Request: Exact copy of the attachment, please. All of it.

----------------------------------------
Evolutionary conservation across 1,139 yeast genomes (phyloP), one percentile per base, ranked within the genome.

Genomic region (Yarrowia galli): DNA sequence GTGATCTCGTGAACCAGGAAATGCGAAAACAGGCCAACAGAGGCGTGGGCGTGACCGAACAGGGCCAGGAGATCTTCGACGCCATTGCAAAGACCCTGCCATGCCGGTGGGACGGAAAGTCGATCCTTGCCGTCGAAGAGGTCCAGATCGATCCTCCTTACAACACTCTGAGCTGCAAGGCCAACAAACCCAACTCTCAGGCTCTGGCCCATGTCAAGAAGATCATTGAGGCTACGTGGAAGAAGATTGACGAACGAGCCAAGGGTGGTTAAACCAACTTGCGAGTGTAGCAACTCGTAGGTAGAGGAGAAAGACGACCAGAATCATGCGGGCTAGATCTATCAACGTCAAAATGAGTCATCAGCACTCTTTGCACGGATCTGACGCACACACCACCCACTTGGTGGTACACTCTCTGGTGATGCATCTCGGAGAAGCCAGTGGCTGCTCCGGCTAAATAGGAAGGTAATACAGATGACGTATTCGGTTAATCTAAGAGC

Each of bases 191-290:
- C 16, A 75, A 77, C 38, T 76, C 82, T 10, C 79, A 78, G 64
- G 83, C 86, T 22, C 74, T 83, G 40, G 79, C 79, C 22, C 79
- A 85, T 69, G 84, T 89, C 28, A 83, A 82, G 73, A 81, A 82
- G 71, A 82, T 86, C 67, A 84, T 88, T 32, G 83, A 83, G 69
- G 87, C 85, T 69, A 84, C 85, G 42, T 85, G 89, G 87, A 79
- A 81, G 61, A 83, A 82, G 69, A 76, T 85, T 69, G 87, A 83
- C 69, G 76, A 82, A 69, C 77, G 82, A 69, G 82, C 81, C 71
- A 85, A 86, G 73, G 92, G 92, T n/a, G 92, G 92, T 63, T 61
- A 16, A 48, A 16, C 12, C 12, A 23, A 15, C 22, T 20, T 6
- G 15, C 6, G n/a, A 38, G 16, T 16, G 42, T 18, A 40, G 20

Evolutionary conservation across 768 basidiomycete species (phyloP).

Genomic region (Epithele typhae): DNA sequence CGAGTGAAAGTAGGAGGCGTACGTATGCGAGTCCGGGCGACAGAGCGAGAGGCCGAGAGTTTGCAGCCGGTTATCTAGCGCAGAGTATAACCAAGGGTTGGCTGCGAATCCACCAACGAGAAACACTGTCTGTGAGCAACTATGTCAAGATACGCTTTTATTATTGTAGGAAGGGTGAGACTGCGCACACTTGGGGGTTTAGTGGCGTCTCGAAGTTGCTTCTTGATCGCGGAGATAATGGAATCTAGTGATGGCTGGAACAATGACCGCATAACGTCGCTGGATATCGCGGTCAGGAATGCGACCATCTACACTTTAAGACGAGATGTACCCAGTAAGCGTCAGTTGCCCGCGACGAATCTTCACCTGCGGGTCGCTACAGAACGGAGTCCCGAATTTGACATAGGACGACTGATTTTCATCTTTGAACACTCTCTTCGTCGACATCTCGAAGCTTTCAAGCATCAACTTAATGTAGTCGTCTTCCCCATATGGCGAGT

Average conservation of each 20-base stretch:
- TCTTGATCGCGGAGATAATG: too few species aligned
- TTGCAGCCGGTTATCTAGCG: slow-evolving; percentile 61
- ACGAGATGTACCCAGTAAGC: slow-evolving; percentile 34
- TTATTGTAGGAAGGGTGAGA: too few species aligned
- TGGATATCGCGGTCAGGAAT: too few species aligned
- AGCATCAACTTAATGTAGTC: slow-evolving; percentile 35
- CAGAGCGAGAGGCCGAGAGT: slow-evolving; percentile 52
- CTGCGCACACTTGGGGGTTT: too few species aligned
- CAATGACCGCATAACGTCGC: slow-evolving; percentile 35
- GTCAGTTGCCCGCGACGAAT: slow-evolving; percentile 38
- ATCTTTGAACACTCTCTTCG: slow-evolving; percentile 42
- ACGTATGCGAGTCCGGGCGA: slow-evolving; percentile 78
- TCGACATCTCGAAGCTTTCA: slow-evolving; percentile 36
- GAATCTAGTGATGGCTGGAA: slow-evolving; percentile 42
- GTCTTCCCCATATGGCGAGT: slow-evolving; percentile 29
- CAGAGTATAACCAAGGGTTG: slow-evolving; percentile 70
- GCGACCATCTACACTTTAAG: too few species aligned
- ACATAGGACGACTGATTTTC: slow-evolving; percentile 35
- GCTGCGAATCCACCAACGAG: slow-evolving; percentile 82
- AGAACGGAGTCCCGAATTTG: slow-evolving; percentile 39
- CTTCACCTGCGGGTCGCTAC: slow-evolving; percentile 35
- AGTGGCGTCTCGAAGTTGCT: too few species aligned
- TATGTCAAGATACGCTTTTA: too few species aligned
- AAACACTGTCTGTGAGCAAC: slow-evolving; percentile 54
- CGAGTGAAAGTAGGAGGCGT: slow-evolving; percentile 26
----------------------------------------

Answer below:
Evolutionary conservation across 1,139 yeast genomes (phyloP), one percentile per base, ranked within the genome.

Genomic region (Yarrowia galli): DNA sequence GTGATCTCGTGAACCAGGAAATGCGAAAACAGGCCAACAGAGGCGTGGGCGTGACCGAACAGGGCCAGGAGATCTTCGACGCCATTGCAAAGACCCTGCCATGCCGGTGGGACGGAAAGTCGATCCTTGCCGTCGAAGAGGTCCAGATCGATCCTCCTTACAACACTCTGAGCTGCAAGGCCAACAAACCCAACTCTCAGGCTCTGGCCCATGTCAAGAAGATCATTGAGGCTACGTGGAAGAAGATTGACGAACGAGCCAAGGGTGGTTAAACCAACTTGCGAGTGTAGCAACTCGTAGGTAGAGGAGAAAGACGACCAGAATCATGCGGGCTAGATCTATCAACGTCAAAATGAGTCATCAGCACTCTTTGCACGGATCTGACGCACACACCACCCACTTGGTGGTACACTCTCTGGTGATGCATCTCGGAGAAGCCAGTGGCTGCTCCGGCTAAATAGGAAGGTAATACAGATGACGTATTCGGTTAATCTAAGAGC

Each of bases 191-290:
- C 16, A 75, A 77, C 38, T 76, C 82, T 10, C 79, A 78, G 64
- G 83, C 86, T 22, C 74, T 83, G 40, G 79, C 79, C 22, C 79
- A 85, T 69, G 84, T 89, C 28, A 83, A 82, G 73, A 81, A 82
- G 71, A 82, T 86, C 67, A 84, T 88, T 32, G 83, A 83, G 69
- G 87, C 85, T 69, A 84, C 85, G 42, T 85, G 89, G 87, A 79
- A 81, G 61, A 83, A 82, G 69, A 76, T 85, T 69, G 87, A 83
- C 69, G 76, A 82, A 69, C 77, G 82, A 69, G 82, C 81, C 71
- A 85, A 86, G 73, G 92, G 92, T n/a, G 92, G 92, T 63, T 61
- A 16, A 48, A 16, C 12, C 12, A 23, A 15, C 22, T 20, T 6
- G 15, C 6, G n/a, A 38, G 16, T 16, G 42, T 18, A 40, G 20

Evolutionary conservation across 768 basidiomycete species (phyloP).

Genomic region (Epithele typhae): DNA sequence CGAGTGAAAGTAGGAGGCGTACGTATGCGAGTCCGGGCGACAGAGCGAGAGGCCGAGAGTTTGCAGCCGGTTATCTAGCGCAGAGTATAACCAAGGGTTGGCTGCGAATCCACCAACGAGAAACACTGTCTGTGAGCAACTATGTCAAGATACGCTTTTATTATTGTAGGAAGGGTGAGACTGCGCACACTTGGGGGTTTAGTGGCGTCTCGAAGTTGCTTCTTGATCGCGGAGATAATGGAATCTAGTGATGGCTGGAACAATGACCGCATAACGTCGCTGGATATCGCGGTCAGGAATGCGACCATCTACACTTTAAGACGAGATGTACCCAGTAAGCGTCAGTTGCCCGCGACGAATCTTCACCTGCGGGTCGCTACAGAACGGAGTCCCGAATTTGACATAGGACGACTGATTTTCATCTTTGAACACTCTCTTCGTCGACATCTCGAAGCTTTCAAGCATCAACTTAATGTAGTCGTCTTCCCCATATGGCGAGT

Average conservation of each 20-base stretch:
- TCTTGATCGCGGAGATAATG: too few species aligned
- TTGCAGCCGGTTATCTAGCG: slow-evolving; percentile 61
- ACGAGATGTACCCAGTAAGC: slow-evolving; percentile 34
- TTATTGTAGGAAGGGTGAGA: too few species aligned
- TGGATATCGCGGTCAGGAAT: too few species aligned
- AGCATCAACTTAATGTAGTC: slow-evolving; percentile 35
- CAGAGCGAGAGGCCGAGAGT: slow-evolving; percentile 52
- CTGCGCACACTTGGGGGTTT: too few species aligned
- CAATGACCGCATAACGTCGC: slow-evolving; percentile 35
- GTCAGTTGCCCGCGACGAAT: slow-evolving; percentile 38
- ATCTTTGAACACTCTCTTCG: slow-evolving; percentile 42
- ACGTATGCGAGTCCGGGCGA: slow-evolving; percentile 78
- TCGACATCTCGAAGCTTTCA: slow-evolving; percentile 36
- GAATCTAGTGATGGCTGGAA: slow-evolving; percentile 42
- GTCTTCCCCATATGGCGAGT: slow-evolving; percentile 29
- CAGAGTATAACCAAGGGTTG: slow-evolving; percentile 70
- GCGACCATCTACACTTTAAG: too few species aligned
- ACATAGGACGACTGATTTTC: slow-evolving; percentile 35
- GCTGCGAATCCACCAACGAG: slow-evolving; percentile 82
- AGAACGGAGTCCCGAATTTG: slow-evolving; percentile 39
- CTTCACCTGCGGGTCGCTAC: slow-evolving; percentile 35
- AGTGGCGTCTCGAAGTTGCT: too few species aligned
- TATGTCAAGATACGCTTTTA: too few species aligned
- AAACACTGTCTGTGAGCAAC: slow-evolving; percentile 54
- CGAGTGAAAGTAGGAGGCGT: slow-evolving; percentile 26